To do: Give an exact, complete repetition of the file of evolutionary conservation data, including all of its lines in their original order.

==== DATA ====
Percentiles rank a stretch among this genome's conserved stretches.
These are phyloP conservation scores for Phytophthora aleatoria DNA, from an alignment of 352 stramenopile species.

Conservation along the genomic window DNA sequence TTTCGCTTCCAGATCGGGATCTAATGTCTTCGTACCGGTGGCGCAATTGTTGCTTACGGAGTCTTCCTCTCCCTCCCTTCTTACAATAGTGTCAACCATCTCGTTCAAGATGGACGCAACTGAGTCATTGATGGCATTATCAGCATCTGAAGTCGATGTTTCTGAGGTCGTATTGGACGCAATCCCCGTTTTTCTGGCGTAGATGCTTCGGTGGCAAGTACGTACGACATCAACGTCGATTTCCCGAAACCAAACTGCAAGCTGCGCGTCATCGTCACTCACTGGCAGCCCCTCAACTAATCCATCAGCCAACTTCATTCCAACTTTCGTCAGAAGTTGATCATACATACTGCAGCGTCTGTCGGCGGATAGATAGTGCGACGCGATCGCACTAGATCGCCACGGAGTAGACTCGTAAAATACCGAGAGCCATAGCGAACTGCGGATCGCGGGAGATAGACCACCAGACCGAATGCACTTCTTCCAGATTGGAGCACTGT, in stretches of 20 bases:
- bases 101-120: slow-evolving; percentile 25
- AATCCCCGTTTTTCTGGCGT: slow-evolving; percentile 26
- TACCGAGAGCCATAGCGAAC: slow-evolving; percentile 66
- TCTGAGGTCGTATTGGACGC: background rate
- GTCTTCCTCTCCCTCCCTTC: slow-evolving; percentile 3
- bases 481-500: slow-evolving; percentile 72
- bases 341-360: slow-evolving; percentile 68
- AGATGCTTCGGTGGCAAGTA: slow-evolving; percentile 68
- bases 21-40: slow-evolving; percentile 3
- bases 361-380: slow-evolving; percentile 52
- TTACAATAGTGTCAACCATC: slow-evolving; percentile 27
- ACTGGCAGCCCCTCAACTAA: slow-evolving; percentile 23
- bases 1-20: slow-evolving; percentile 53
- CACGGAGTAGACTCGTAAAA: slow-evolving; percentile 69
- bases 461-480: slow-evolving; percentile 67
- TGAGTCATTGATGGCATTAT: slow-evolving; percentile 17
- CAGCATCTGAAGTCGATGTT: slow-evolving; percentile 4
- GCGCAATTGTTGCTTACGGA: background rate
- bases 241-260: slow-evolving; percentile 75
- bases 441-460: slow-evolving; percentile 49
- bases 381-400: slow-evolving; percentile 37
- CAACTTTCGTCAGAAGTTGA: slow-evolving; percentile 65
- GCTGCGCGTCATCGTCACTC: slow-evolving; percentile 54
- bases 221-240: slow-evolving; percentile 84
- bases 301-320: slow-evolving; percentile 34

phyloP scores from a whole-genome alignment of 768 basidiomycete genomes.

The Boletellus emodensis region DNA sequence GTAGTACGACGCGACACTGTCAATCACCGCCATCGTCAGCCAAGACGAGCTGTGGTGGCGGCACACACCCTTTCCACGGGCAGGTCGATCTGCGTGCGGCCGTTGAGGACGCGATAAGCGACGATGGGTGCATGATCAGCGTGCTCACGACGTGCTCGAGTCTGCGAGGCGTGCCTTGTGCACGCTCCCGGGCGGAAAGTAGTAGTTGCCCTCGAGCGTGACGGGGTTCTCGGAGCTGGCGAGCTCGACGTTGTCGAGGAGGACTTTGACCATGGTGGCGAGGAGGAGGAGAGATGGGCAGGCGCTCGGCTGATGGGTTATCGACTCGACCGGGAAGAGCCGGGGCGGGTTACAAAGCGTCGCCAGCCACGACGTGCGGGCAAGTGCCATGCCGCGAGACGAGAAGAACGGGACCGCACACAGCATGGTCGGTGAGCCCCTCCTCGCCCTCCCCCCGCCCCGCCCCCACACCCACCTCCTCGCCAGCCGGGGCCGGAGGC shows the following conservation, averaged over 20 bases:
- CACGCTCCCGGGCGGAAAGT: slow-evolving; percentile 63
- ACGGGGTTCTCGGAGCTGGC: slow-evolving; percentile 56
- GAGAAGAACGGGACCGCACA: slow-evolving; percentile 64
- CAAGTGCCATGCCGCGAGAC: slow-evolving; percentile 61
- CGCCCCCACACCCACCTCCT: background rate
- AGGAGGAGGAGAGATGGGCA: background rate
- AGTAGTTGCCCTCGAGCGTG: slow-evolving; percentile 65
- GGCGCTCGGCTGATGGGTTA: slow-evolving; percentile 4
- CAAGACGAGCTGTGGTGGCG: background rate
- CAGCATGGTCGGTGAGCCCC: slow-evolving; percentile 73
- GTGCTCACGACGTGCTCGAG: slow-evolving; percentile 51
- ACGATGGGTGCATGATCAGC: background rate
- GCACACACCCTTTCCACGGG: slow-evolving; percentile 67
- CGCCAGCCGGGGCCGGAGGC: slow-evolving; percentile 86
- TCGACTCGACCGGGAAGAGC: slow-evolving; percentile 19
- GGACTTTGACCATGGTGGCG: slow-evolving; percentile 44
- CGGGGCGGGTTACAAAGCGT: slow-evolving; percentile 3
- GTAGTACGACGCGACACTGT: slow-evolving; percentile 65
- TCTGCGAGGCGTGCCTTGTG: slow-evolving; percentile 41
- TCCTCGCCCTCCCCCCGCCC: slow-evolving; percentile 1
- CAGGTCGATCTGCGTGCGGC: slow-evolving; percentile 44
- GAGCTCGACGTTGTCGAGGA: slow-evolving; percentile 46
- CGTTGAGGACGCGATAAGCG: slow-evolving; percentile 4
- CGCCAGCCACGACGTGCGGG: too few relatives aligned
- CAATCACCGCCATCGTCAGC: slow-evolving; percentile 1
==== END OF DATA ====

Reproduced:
Percentiles rank a stretch among this genome's conserved stretches.
These are phyloP conservation scores for Phytophthora aleatoria DNA, from an alignment of 352 stramenopile species.

Conservation along the genomic window DNA sequence TTTCGCTTCCAGATCGGGATCTAATGTCTTCGTACCGGTGGCGCAATTGTTGCTTACGGAGTCTTCCTCTCCCTCCCTTCTTACAATAGTGTCAACCATCTCGTTCAAGATGGACGCAACTGAGTCATTGATGGCATTATCAGCATCTGAAGTCGATGTTTCTGAGGTCGTATTGGACGCAATCCCCGTTTTTCTGGCGTAGATGCTTCGGTGGCAAGTACGTACGACATCAACGTCGATTTCCCGAAACCAAACTGCAAGCTGCGCGTCATCGTCACTCACTGGCAGCCCCTCAACTAATCCATCAGCCAACTTCATTCCAACTTTCGTCAGAAGTTGATCATACATACTGCAGCGTCTGTCGGCGGATAGATAGTGCGACGCGATCGCACTAGATCGCCACGGAGTAGACTCGTAAAATACCGAGAGCCATAGCGAACTGCGGATCGCGGGAGATAGACCACCAGACCGAATGCACTTCTTCCAGATTGGAGCACTGT, in stretches of 20 bases:
- bases 101-120: slow-evolving; percentile 25
- AATCCCCGTTTTTCTGGCGT: slow-evolving; percentile 26
- TACCGAGAGCCATAGCGAAC: slow-evolving; percentile 66
- TCTGAGGTCGTATTGGACGC: background rate
- GTCTTCCTCTCCCTCCCTTC: slow-evolving; percentile 3
- bases 481-500: slow-evolving; percentile 72
- bases 341-360: slow-evolving; percentile 68
- AGATGCTTCGGTGGCAAGTA: slow-evolving; percentile 68
- bases 21-40: slow-evolving; percentile 3
- bases 361-380: slow-evolving; percentile 52
- TTACAATAGTGTCAACCATC: slow-evolving; percentile 27
- ACTGGCAGCCCCTCAACTAA: slow-evolving; percentile 23
- bases 1-20: slow-evolving; percentile 53
- CACGGAGTAGACTCGTAAAA: slow-evolving; percentile 69
- bases 461-480: slow-evolving; percentile 67
- TGAGTCATTGATGGCATTAT: slow-evolving; percentile 17
- CAGCATCTGAAGTCGATGTT: slow-evolving; percentile 4
- GCGCAATTGTTGCTTACGGA: background rate
- bases 241-260: slow-evolving; percentile 75
- bases 441-460: slow-evolving; percentile 49
- bases 381-400: slow-evolving; percentile 37
- CAACTTTCGTCAGAAGTTGA: slow-evolving; percentile 65
- GCTGCGCGTCATCGTCACTC: slow-evolving; percentile 54
- bases 221-240: slow-evolving; percentile 84
- bases 301-320: slow-evolving; percentile 34

phyloP scores from a whole-genome alignment of 768 basidiomycete genomes.

The Boletellus emodensis region DNA sequence GTAGTACGACGCGACACTGTCAATCACCGCCATCGTCAGCCAAGACGAGCTGTGGTGGCGGCACACACCCTTTCCACGGGCAGGTCGATCTGCGTGCGGCCGTTGAGGACGCGATAAGCGACGATGGGTGCATGATCAGCGTGCTCACGACGTGCTCGAGTCTGCGAGGCGTGCCTTGTGCACGCTCCCGGGCGGAAAGTAGTAGTTGCCCTCGAGCGTGACGGGGTTCTCGGAGCTGGCGAGCTCGACGTTGTCGAGGAGGACTTTGACCATGGTGGCGAGGAGGAGGAGAGATGGGCAGGCGCTCGGCTGATGGGTTATCGACTCGACCGGGAAGAGCCGGGGCGGGTTACAAAGCGTCGCCAGCCACGACGTGCGGGCAAGTGCCATGCCGCGAGACGAGAAGAACGGGACCGCACACAGCATGGTCGGTGAGCCCCTCCTCGCCCTCCCCCCGCCCCGCCCCCACACCCACCTCCTCGCCAGCCGGGGCCGGAGGC shows the following conservation, averaged over 20 bases:
- CACGCTCCCGGGCGGAAAGT: slow-evolving; percentile 63
- ACGGGGTTCTCGGAGCTGGC: slow-evolving; percentile 56
- GAGAAGAACGGGACCGCACA: slow-evolving; percentile 64
- CAAGTGCCATGCCGCGAGAC: slow-evolving; percentile 61
- CGCCCCCACACCCACCTCCT: background rate
- AGGAGGAGGAGAGATGGGCA: background rate
- AGTAGTTGCCCTCGAGCGTG: slow-evolving; percentile 65
- GGCGCTCGGCTGATGGGTTA: slow-evolving; percentile 4
- CAAGACGAGCTGTGGTGGCG: background rate
- CAGCATGGTCGGTGAGCCCC: slow-evolving; percentile 73
- GTGCTCACGACGTGCTCGAG: slow-evolving; percentile 51
- ACGATGGGTGCATGATCAGC: background rate
- GCACACACCCTTTCCACGGG: slow-evolving; percentile 67
- CGCCAGCCGGGGCCGGAGGC: slow-evolving; percentile 86
- TCGACTCGACCGGGAAGAGC: slow-evolving; percentile 19
- GGACTTTGACCATGGTGGCG: slow-evolving; percentile 44
- CGGGGCGGGTTACAAAGCGT: slow-evolving; percentile 3
- GTAGTACGACGCGACACTGT: slow-evolving; percentile 65
- TCTGCGAGGCGTGCCTTGTG: slow-evolving; percentile 41
- TCCTCGCCCTCCCCCCGCCC: slow-evolving; percentile 1
- CAGGTCGATCTGCGTGCGGC: slow-evolving; percentile 44
- GAGCTCGACGTTGTCGAGGA: slow-evolving; percentile 46
- CGTTGAGGACGCGATAAGCG: slow-evolving; percentile 4
- CGCCAGCCACGACGTGCGGG: too few relatives aligned
- CAATCACCGCCATCGTCAGC: slow-evolving; percentile 1